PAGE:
Here is a question has been on my
mind for quite some time - I have some strong viewpoints on it, but would like
to hear other viewpoints.
The general question is: When is something really a service-oriented
By this I do not mean "what is an SOA", "what characteristics does an SOA
have", etc. Rather, there seems to be a range of points on a continuum (call
it the "service continuum", perhaps) at which someone may declare that they
have implemented a service-oriented architecture.
In the past, I have pondered the
following more specific question (please note that this is all scoped to Web
Services-based SOA for ease of explanation):
If I have 2 Web Services that
communicate, do I have an SOA?
We can say "certainly not!". One
can do point-to-point integration with Web Services just as easily (to a
certain degree) as without, with redundant Web Services rather than shared Web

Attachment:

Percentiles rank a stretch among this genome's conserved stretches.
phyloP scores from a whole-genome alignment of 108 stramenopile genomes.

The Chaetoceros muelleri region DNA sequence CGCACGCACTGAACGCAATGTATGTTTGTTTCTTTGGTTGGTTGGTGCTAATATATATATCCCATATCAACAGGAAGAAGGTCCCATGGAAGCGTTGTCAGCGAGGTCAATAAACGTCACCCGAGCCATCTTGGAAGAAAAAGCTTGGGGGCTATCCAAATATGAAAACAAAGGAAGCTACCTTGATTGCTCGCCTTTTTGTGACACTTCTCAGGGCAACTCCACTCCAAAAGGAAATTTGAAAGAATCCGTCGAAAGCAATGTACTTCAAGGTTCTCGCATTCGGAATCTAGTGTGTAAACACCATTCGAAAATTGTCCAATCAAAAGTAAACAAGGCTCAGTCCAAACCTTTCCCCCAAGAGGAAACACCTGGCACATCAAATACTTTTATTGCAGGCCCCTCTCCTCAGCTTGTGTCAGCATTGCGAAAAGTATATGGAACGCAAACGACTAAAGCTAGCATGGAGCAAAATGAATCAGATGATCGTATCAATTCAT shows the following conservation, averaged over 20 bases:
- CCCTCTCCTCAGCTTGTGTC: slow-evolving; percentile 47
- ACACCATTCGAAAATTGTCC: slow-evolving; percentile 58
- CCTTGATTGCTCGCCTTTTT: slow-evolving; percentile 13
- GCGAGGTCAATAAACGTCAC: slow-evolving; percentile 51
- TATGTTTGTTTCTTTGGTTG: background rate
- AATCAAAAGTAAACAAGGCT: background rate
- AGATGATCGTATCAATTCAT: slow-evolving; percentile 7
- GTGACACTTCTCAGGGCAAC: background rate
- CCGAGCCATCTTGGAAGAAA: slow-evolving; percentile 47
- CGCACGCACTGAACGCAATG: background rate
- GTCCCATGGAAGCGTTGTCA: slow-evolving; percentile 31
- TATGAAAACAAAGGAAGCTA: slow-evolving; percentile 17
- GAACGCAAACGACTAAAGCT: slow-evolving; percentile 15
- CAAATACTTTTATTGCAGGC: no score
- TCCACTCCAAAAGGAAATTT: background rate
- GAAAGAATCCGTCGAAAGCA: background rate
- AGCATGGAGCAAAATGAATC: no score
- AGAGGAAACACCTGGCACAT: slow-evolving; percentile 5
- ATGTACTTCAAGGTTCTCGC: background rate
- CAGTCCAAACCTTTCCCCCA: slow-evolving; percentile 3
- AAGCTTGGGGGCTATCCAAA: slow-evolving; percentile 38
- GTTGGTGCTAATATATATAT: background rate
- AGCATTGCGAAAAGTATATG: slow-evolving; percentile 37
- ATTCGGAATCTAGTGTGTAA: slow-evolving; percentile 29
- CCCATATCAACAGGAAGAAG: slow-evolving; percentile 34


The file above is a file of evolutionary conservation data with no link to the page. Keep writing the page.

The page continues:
Services (a violation of one of the foundational tenets of SOA, which is
Now let's add some more
- The 2 Web Services share another Web Service in
common for their processing (i.e. we now have a "shared services"
- The service provider one or more policies for a service consumer that
interacts with it (these policies may address security, QoS, etc.)
- There is an electronic contract for interaction with the service
provider (e.g. WSDL)
Add to this the fact that many (correctly, IMO)
consider SOA to be a form of Enterprise Architecture, which (at least in my
mind) implies enterprise-level benefits.
So the more specific question is:
Given the second scenario above (with the various
added characteristics) and the fact that many consider SOA to be a form of EA
Is this second scenario large-scale enough that
it *really* may be considered SOA? IOW, how large-scale does such an
implementation need to be to *truly* be considered service-oriented
architecture? When does one arrive at that point?